Information technology plays a critical role in our business. Our broker-dealer, financial services and banking businesses are highly dependent on processing, on a daily basis, a large number of communications and increasingly complex transactions across diverse markets, in various languages. These communications and transactions are accomplished primarily through electronic IT systems that are comprised of a wide array of computer systems, software and underlying infrastructure that enable them to function.
Tradernet Software Platform
Many of the above services are provided online through our proprietary Tradernet software platform and other online technologies that are under a single "Freedom" brand that do not necessarily reflect the regional segmentation of our management. Tradernet is a browser-based desktop application and, in some countries, includes a supporting mobile app to facilitate trading activity. Tradernet provides our customers with trading capabilities and access to monitor multiple markets around the world simultaneously, including KASE, AIX, UX, MOEX, SPBX, NYSE, Nasdaq, the London Stock Exchange, the Chicago Mercantile Exchange, the Hong Kong Stock Exchange and Deutsche Börse and to execute trades electronically in these markets in multiple products from a single trading account. Additionally, Tradernet allows us to monitor and manage all aspects of their personal accounts, including non-trading orders and participate in our customer social network. We also use Tradernet for customer margin risk evaluation and for middle office security transfer requests.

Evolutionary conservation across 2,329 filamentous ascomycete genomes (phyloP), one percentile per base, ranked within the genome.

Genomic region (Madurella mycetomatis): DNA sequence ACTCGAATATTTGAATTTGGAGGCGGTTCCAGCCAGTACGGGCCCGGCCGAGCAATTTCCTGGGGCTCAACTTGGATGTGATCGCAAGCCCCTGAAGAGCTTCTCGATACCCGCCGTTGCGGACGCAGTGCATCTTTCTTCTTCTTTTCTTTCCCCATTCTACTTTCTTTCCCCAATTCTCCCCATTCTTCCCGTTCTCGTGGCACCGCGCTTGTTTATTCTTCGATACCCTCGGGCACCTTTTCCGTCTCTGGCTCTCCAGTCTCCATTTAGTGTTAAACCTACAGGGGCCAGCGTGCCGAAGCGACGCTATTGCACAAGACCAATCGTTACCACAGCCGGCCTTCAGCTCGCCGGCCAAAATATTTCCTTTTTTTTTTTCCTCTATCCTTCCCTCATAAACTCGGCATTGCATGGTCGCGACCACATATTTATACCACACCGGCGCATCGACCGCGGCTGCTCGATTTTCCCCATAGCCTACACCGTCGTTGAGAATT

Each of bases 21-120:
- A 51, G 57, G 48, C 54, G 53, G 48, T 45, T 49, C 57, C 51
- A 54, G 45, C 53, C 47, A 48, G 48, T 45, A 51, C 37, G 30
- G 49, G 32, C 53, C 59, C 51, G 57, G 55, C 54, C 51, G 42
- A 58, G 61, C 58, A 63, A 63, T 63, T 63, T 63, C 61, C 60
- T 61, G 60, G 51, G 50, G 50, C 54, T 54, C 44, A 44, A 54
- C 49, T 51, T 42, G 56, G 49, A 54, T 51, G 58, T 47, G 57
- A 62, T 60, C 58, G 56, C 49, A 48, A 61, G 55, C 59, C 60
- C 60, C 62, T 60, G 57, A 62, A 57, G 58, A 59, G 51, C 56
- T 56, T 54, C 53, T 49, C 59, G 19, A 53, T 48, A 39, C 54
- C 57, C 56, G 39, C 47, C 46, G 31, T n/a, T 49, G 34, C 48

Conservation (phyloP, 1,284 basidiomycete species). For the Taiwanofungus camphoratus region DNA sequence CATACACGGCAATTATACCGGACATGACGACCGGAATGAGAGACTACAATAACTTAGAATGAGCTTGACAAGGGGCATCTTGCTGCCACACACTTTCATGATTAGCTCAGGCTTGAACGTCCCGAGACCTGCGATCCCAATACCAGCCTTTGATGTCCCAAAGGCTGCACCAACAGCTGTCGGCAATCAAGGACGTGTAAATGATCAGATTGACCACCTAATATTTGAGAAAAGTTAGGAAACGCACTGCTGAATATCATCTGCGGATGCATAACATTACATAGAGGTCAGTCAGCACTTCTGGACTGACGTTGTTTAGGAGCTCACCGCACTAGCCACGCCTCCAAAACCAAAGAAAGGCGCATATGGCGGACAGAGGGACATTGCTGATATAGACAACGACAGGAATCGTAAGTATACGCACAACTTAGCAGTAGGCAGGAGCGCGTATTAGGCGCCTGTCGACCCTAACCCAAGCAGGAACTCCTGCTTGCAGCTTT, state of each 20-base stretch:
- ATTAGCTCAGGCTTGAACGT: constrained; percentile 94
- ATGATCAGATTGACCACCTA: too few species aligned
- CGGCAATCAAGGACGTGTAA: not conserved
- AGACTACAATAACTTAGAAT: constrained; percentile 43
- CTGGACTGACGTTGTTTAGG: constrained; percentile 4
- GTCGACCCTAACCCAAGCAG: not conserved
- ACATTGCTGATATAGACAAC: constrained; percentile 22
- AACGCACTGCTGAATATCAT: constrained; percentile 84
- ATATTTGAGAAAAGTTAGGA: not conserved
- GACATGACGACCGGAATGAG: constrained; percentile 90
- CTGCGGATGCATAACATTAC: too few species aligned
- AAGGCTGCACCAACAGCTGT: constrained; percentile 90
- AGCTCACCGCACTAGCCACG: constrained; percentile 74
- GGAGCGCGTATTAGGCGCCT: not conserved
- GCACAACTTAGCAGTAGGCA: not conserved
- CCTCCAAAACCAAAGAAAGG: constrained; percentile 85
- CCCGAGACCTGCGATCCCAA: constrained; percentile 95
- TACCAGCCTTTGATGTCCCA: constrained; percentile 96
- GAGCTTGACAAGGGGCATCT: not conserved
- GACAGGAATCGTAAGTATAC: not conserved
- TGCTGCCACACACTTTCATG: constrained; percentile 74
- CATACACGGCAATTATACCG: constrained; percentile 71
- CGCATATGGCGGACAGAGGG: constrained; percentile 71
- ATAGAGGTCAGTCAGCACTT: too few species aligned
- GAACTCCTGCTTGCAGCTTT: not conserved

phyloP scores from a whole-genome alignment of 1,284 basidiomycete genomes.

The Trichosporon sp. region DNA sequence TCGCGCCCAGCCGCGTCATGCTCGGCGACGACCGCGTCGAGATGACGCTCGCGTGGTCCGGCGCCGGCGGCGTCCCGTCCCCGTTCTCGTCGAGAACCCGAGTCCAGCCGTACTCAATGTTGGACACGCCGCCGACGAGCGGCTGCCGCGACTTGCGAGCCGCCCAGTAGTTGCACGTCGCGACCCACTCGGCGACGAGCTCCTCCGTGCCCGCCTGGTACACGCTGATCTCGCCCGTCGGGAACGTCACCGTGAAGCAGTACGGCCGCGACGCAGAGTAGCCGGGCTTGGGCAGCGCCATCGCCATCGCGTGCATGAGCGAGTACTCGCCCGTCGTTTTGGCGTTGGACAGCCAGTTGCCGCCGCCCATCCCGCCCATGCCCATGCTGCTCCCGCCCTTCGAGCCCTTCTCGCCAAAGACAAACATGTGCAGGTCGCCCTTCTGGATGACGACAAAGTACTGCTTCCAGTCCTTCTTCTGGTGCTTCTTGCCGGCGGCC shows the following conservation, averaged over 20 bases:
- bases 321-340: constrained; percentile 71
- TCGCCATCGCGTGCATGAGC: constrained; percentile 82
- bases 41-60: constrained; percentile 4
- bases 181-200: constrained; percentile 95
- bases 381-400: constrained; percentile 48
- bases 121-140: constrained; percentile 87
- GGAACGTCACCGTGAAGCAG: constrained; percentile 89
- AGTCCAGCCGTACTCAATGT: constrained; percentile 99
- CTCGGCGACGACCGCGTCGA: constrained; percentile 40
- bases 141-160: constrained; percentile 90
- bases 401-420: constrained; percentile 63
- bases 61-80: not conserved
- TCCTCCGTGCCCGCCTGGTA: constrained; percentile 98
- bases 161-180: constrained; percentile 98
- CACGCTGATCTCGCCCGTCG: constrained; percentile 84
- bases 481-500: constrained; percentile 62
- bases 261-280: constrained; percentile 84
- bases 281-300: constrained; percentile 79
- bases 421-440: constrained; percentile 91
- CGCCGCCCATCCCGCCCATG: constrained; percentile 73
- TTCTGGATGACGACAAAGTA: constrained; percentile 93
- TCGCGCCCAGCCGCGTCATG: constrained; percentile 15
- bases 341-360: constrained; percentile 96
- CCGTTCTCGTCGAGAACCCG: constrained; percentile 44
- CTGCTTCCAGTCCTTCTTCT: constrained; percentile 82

We offer our customers seamless access to all classes of tradable, primarily exchange-listed and over-the-counter products traded on numerous exchanges and market centers around the world. The emerging complexity of multiple market centers has provided us the opportunity to build and continually adapt our software to provide excellent service. We provide our customers with what we believe to be one of the most effective and efficient electronic brokerage platforms in the industry.
We foresee an opportunity to augment the Tradernet software platform with a broader online/mobile digital ecosystem that will integrate our online and mobile brokerage, banking services and insurance products with payment and transaction processing systems and online commercial ticketing services that we expect will have broad market appeal, drive down new customer acquisition cost, and enable effective cross-selling of products and services. Furthermore, a robust and convenient online/mobile service ecosystem will reduce operational costs while enabling us to provide higher levels of service focused on unique customer interests. Lastly, we anticipate this vertically integrated model within a single platform will allow us to set market standards and further differentiate us as the most innovative financial services company in the region. As our assumptions regarding market appeal are verified, we intend to incorporate these offerings in other regions to create significant and sustainable competitive advantage. We will accelerate development and deployment of this online/mobile service ecosystem through the acquisition of small technology companies with proven technology capabilities.